30 Universities from SE Europe Sign Cooperation Agreement

We’ve highlighted below some of the most recent developments and occurrences in youth-related news and events. In this week’s Friday news we speak about an agreement that was signed by 30 universities from SE Europe, Japanese universities’ desire to help foreign students get jobs at the local companies and the first national strategy for research in France.

30 universities from SE Europe sign cooperation agreement

Total Croatia News reports that rectors of 30 universities from SE Europe have signed an academic inter-institutional cooperation agreement in the city of Mostar. The agreement will establish more effective links between the labor market and higher education, enhance cooperation in various funding programs and provide stronger engagement in research. The Rector of the University of Mostar, Zoran Tomić, said: “We want to offer our vision of development of higher education, research and knowledge transfer to large conferences such as those in Berlin, London and Paris. We want to act together through strong organization within the 30 universities participating in the Rectors’ Conference of Southeastern Europe and the Western Balkans.”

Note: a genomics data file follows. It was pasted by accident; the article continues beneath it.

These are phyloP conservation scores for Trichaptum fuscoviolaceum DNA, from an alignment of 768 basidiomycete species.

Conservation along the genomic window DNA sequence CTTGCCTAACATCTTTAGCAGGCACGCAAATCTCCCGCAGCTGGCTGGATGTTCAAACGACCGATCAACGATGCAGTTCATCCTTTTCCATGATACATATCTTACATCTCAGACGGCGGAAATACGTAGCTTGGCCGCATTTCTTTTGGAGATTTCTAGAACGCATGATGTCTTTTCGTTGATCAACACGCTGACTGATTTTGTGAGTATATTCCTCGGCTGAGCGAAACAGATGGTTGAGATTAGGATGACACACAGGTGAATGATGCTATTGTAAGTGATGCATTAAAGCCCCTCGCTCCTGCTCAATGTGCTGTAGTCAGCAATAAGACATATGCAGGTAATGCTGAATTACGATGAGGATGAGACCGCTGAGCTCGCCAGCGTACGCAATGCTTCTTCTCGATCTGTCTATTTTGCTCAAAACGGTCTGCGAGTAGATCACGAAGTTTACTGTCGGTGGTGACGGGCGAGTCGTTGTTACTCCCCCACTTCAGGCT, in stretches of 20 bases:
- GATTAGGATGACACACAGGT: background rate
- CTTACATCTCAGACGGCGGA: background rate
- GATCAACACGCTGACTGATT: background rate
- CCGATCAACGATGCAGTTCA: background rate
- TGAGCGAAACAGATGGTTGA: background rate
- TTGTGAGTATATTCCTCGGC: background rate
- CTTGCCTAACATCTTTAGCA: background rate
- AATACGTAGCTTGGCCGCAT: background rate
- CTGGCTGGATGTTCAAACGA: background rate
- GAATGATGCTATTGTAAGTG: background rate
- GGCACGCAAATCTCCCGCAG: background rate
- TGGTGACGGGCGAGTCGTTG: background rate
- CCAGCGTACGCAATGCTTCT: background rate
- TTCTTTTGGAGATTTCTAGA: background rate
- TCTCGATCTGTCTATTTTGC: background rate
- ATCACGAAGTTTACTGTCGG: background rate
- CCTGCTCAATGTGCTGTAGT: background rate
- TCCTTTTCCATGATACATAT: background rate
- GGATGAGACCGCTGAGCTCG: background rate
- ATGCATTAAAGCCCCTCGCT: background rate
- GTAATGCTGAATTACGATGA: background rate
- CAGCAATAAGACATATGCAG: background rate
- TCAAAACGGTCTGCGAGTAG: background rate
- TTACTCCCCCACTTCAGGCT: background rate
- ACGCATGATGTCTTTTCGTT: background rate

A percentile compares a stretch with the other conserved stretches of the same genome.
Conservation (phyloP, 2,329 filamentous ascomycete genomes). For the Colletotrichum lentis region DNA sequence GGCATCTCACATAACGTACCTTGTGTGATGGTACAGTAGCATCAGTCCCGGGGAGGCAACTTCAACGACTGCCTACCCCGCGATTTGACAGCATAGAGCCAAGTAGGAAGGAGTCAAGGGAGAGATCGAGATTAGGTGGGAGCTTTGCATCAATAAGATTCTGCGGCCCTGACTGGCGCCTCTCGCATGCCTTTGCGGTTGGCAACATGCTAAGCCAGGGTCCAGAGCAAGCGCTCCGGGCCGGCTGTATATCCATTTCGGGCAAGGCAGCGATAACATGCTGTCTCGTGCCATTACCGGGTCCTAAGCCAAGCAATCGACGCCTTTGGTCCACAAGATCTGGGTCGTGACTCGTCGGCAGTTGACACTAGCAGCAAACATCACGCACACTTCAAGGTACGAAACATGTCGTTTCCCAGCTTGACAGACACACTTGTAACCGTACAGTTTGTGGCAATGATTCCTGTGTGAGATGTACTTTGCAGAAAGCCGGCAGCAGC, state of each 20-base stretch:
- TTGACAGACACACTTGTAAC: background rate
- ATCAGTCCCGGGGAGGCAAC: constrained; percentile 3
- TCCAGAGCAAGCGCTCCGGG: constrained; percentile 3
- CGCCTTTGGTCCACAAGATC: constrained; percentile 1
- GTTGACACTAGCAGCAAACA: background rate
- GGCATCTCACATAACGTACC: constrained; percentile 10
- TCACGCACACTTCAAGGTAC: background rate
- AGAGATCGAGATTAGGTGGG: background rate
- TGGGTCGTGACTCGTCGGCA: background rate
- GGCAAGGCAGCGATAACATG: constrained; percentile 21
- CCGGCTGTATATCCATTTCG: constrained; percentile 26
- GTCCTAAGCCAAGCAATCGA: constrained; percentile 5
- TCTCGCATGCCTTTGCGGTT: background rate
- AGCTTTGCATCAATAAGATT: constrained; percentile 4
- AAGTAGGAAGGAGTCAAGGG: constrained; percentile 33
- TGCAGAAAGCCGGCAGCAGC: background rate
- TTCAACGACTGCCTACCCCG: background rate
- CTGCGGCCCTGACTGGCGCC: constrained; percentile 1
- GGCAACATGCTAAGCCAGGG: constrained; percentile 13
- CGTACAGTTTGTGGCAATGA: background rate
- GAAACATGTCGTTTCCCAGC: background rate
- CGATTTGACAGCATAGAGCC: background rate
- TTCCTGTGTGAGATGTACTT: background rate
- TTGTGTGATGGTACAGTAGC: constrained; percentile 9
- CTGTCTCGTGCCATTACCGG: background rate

Japanese universities step up support for foreign students to find jobs at the local firms

The Japan News reports that Japanese universities are increasing job-hunting support in order to help foreign students find jobs at Japanese companies.  Universities are offering special courses to teach them about job-hunting rules and establishing career-oriented classes.  By attracting excellent foreign students and keeping them in the country, Japanese universities are tackling a low birthrate issue. An instructor at a career-oriented course at Sophia University in Tokyo, stated: “Japanese companies prize students’ ability to communicate and a sense of responsibility more than their acquisition of qualifications or their academic specialty. So try to write about an episode that will strongly show that you have such capabilities.”

France is working on the first national strategy for research

France is preparing its first national strategy for research, which should be a national, multi-year research plan, reports Nature. The program was unveiled by French Prime MinisterEdouard Philippe and the government promised to help France to stand out in an increasingly competitive global research landscape, protect research funding and boost the recruitment of early-career scientists. This move was warmly welcomed by the heads of the country’s major research agencies. Frédéric Dardel, who is the president of Paris-Descartes University, stated: “I look forward to seeing the details, particularly the size of the budget and the policy on recruiting young scientists, but I am optimistic by nature and consider the bottle is half full rather than half empty.”

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